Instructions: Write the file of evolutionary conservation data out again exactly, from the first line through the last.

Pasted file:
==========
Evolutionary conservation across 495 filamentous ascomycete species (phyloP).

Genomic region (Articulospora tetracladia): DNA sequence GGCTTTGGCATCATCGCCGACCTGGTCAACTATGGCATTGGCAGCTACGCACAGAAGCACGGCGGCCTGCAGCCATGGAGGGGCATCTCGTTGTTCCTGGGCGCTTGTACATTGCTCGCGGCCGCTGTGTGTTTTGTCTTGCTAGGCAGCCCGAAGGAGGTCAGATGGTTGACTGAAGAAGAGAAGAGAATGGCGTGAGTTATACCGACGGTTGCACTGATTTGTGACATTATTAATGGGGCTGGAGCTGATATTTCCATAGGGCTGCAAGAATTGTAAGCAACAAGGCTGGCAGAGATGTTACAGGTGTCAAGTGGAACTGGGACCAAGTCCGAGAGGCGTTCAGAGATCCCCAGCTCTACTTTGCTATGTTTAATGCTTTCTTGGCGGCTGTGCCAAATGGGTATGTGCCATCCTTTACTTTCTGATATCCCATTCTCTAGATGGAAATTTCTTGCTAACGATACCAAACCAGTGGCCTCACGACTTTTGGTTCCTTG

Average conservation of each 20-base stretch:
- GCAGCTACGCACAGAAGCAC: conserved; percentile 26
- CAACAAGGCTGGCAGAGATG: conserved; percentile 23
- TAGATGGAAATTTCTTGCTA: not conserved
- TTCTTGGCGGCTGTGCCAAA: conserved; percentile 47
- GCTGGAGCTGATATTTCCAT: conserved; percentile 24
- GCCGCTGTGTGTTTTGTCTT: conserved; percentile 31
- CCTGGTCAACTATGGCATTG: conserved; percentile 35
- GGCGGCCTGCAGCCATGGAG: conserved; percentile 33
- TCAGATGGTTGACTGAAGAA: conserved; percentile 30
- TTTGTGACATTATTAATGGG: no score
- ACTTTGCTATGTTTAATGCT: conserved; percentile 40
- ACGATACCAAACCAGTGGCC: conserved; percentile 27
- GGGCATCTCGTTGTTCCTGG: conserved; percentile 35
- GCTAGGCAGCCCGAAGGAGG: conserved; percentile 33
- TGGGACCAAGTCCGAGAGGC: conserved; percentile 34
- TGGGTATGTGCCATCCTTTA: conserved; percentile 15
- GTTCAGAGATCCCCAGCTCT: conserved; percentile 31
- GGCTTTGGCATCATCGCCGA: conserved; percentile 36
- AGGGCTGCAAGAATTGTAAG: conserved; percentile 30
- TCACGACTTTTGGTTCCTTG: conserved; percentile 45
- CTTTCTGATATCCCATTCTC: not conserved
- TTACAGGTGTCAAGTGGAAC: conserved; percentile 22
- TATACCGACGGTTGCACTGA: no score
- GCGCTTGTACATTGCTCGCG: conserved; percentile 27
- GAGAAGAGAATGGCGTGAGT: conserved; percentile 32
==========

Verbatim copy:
Evolutionary conservation across 495 filamentous ascomycete species (phyloP).

Genomic region (Articulospora tetracladia): DNA sequence GGCTTTGGCATCATCGCCGACCTGGTCAACTATGGCATTGGCAGCTACGCACAGAAGCACGGCGGCCTGCAGCCATGGAGGGGCATCTCGTTGTTCCTGGGCGCTTGTACATTGCTCGCGGCCGCTGTGTGTTTTGTCTTGCTAGGCAGCCCGAAGGAGGTCAGATGGTTGACTGAAGAAGAGAAGAGAATGGCGTGAGTTATACCGACGGTTGCACTGATTTGTGACATTATTAATGGGGCTGGAGCTGATATTTCCATAGGGCTGCAAGAATTGTAAGCAACAAGGCTGGCAGAGATGTTACAGGTGTCAAGTGGAACTGGGACCAAGTCCGAGAGGCGTTCAGAGATCCCCAGCTCTACTTTGCTATGTTTAATGCTTTCTTGGCGGCTGTGCCAAATGGGTATGTGCCATCCTTTACTTTCTGATATCCCATTCTCTAGATGGAAATTTCTTGCTAACGATACCAAACCAGTGGCCTCACGACTTTTGGTTCCTTG

Average conservation of each 20-base stretch:
- GCAGCTACGCACAGAAGCAC: conserved; percentile 26
- CAACAAGGCTGGCAGAGATG: conserved; percentile 23
- TAGATGGAAATTTCTTGCTA: not conserved
- TTCTTGGCGGCTGTGCCAAA: conserved; percentile 47
- GCTGGAGCTGATATTTCCAT: conserved; percentile 24
- GCCGCTGTGTGTTTTGTCTT: conserved; percentile 31
- CCTGGTCAACTATGGCATTG: conserved; percentile 35
- GGCGGCCTGCAGCCATGGAG: conserved; percentile 33
- TCAGATGGTTGACTGAAGAA: conserved; percentile 30
- TTTGTGACATTATTAATGGG: no score
- ACTTTGCTATGTTTAATGCT: conserved; percentile 40
- ACGATACCAAACCAGTGGCC: conserved; percentile 27
- GGGCATCTCGTTGTTCCTGG: conserved; percentile 35
- GCTAGGCAGCCCGAAGGAGG: conserved; percentile 33
- TGGGACCAAGTCCGAGAGGC: conserved; percentile 34
- TGGGTATGTGCCATCCTTTA: conserved; percentile 15
- GTTCAGAGATCCCCAGCTCT: conserved; percentile 31
- GGCTTTGGCATCATCGCCGA: conserved; percentile 36
- AGGGCTGCAAGAATTGTAAG: conserved; percentile 30
- TCACGACTTTTGGTTCCTTG: conserved; percentile 45
- CTTTCTGATATCCCATTCTC: not conserved
- TTACAGGTGTCAAGTGGAAC: conserved; percentile 22
- TATACCGACGGTTGCACTGA: no score
- GCGCTTGTACATTGCTCGCG: conserved; percentile 27
- GAGAAGAGAATGGCGTGAGT: conserved; percentile 32